• You are scaling up and down way too often and your tables are big in terms of throughput and storage. By scaling up and down often, you can potentially increase the #internal partitions and this could result in more throttled requests if you’ve hot-key based workload. It will also increase query and scan latencies since your query + scan calls are spread across multiple partitions. To be specific, if your read and write throughput rates are above 5000*, we don’t recommend you use auto scaling. This is just a cautious recommendation; you can still continue to use it at your own risk of understanding the implications.
  • If your table already has too many internal partitions in DyanmoDB, auto scaling actually might worsen your situation.

Best Practices

  • When you create your table for the time, set provisioned throughput capacity based on 12-month peak. Then you can scale down to what you want. This will ensure that DynamoDB will internally create the correct # partitions for your peak traffic. Let’s say you want to create the table with 4000 reads/sec and 4000 writes/sec. and Let’s assume your peak is 10,000 reads/sec and 8000 writes/second. Our proposal is to create the table with R = 10000, and W = 8000, then bring them to down R = 4000 and W=4000 respectively.
  • Have a custom metric for tracking application level #failed requests not just throttled request count exposed by CloudWatch/DynamoDB. This will also help you understand direct impact to your customers whenever you hit throughput limits (regardless of your use of Neptune). Note that Amazon SDK performs a retry for every throttled request (Provisioned Throughput Exceeded Exception)
  • Why the 5000 limit? This is purely based on our empirical understanding. This is something we are learning from our customers so would love your feedback as we are iterating on this. We just know below 5000 read/write throughput IOPS, you are likely not run into issues. But beyond read/write 5000 IOPS, we are not just so sure, so we are taking a cautious stance. You can still find it valuable beyond 5000 as well, but you need to really understand your workload and verify that it doesn't actually worsen your situation by creating too many unnecessary partitions.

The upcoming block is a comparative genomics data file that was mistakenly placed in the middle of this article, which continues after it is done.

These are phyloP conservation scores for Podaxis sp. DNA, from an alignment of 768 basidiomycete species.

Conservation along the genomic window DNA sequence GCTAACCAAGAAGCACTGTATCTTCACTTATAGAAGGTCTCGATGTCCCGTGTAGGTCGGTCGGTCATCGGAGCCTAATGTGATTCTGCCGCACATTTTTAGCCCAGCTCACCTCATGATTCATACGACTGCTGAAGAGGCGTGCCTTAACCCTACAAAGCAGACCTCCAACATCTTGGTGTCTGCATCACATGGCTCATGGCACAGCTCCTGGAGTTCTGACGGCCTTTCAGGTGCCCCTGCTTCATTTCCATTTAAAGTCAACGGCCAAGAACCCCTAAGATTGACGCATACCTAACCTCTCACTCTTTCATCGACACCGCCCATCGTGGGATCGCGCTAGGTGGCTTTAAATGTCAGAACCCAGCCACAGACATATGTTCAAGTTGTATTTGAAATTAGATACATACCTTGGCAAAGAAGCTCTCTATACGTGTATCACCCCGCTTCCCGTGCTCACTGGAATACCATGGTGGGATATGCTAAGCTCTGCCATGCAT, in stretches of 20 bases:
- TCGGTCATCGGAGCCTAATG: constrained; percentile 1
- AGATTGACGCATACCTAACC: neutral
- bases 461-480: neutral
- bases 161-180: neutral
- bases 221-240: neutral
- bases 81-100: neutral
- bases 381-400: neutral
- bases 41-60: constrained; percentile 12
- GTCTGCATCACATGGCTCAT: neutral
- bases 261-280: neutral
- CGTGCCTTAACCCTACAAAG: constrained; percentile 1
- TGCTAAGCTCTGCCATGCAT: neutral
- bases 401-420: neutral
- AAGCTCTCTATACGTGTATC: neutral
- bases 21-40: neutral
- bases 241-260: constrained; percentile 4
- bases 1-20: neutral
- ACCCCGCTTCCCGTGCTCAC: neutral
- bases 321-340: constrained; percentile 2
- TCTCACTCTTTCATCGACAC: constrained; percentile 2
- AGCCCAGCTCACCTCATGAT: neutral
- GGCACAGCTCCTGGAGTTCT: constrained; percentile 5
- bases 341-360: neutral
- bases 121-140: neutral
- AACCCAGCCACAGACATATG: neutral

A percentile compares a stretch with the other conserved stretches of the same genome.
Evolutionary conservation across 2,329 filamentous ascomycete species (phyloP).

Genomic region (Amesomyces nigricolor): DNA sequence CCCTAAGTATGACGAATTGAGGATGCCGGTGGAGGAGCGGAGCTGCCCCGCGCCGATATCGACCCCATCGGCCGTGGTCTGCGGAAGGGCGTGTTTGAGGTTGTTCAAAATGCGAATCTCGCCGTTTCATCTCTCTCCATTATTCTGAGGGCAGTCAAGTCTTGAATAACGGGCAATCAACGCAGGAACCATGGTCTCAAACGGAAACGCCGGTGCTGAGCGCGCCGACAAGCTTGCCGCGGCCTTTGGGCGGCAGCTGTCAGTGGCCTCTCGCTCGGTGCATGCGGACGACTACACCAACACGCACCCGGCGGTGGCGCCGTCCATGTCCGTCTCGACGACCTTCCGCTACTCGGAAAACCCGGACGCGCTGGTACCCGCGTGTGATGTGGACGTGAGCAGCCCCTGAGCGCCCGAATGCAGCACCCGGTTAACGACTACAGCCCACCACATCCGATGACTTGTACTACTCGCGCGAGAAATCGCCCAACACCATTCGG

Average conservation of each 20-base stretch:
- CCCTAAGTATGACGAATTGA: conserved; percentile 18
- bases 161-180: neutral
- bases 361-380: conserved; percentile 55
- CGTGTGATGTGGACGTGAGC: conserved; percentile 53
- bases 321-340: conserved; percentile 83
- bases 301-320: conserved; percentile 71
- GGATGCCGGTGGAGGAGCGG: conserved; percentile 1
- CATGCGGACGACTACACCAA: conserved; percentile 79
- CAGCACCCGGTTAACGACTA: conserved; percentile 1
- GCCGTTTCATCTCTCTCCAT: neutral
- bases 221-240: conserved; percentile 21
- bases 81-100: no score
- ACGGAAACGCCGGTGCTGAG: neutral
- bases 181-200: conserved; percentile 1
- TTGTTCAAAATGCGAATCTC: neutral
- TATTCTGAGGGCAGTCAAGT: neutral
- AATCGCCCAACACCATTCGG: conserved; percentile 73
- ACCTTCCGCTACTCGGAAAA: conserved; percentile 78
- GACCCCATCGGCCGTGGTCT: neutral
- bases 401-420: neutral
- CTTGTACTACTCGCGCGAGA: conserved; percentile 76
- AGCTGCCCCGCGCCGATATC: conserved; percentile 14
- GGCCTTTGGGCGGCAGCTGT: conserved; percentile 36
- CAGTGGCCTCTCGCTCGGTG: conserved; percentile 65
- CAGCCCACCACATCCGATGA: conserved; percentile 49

Limitations

  • Neptune’s DynamoDB auto scaling is designed for scaling up aggressively and scaling down slowly. Scaling up can be made optimal according to your workload needs. While scaling down works pretty well, it’s not optimal and we don’t strive to make it optimal either just because the complications involved in 1) too much down scaling, and 2) limits placed on the DynamoDB in terms of you can scale down on a given day.
  • Neptune cannot respond to bursts shorter than 1 minute since 1 minute is the minimum level of granularity provided by the CloudWatch for DynamoDB metrics.
  • Right now, you’ve to manually configure alarms for throttled requests
  • If both read and write UpdateTable operations roughly happen at the same time, we don't batch those operations to optimize for #downscale scenarios/ day. However, in practice, we expect customers to run into this very less often. It's definitely a feature on our roadmap.
  • We explicitly restrict your scale up/down throughput factor ranges in UI and this is by design. By enforcing these constraints, we explicitly avoid cyclic up/down flapping.

Conclusions

In summary, you can use Neptune’s DynamoDB scale up throughput anytime (without thinking much). But, before signing up for throughput down scaling, you should:

  • Understand your provisioned throughput limits
  • Understand your access patterns and get a handle on your throttled requests (uniform or hot-key based workloads)
  • Understand table storage sizes (less than or greater than 10 GB)
  • Understand the number of DynamoDB internal partitions your tables might create
  • Be aware of the limitation of auto scaling tool (what it is designed for and what it’s not)

You can try DynamoDB autoscaling at www.neptune.io

We would love to hear your comments and feedback below.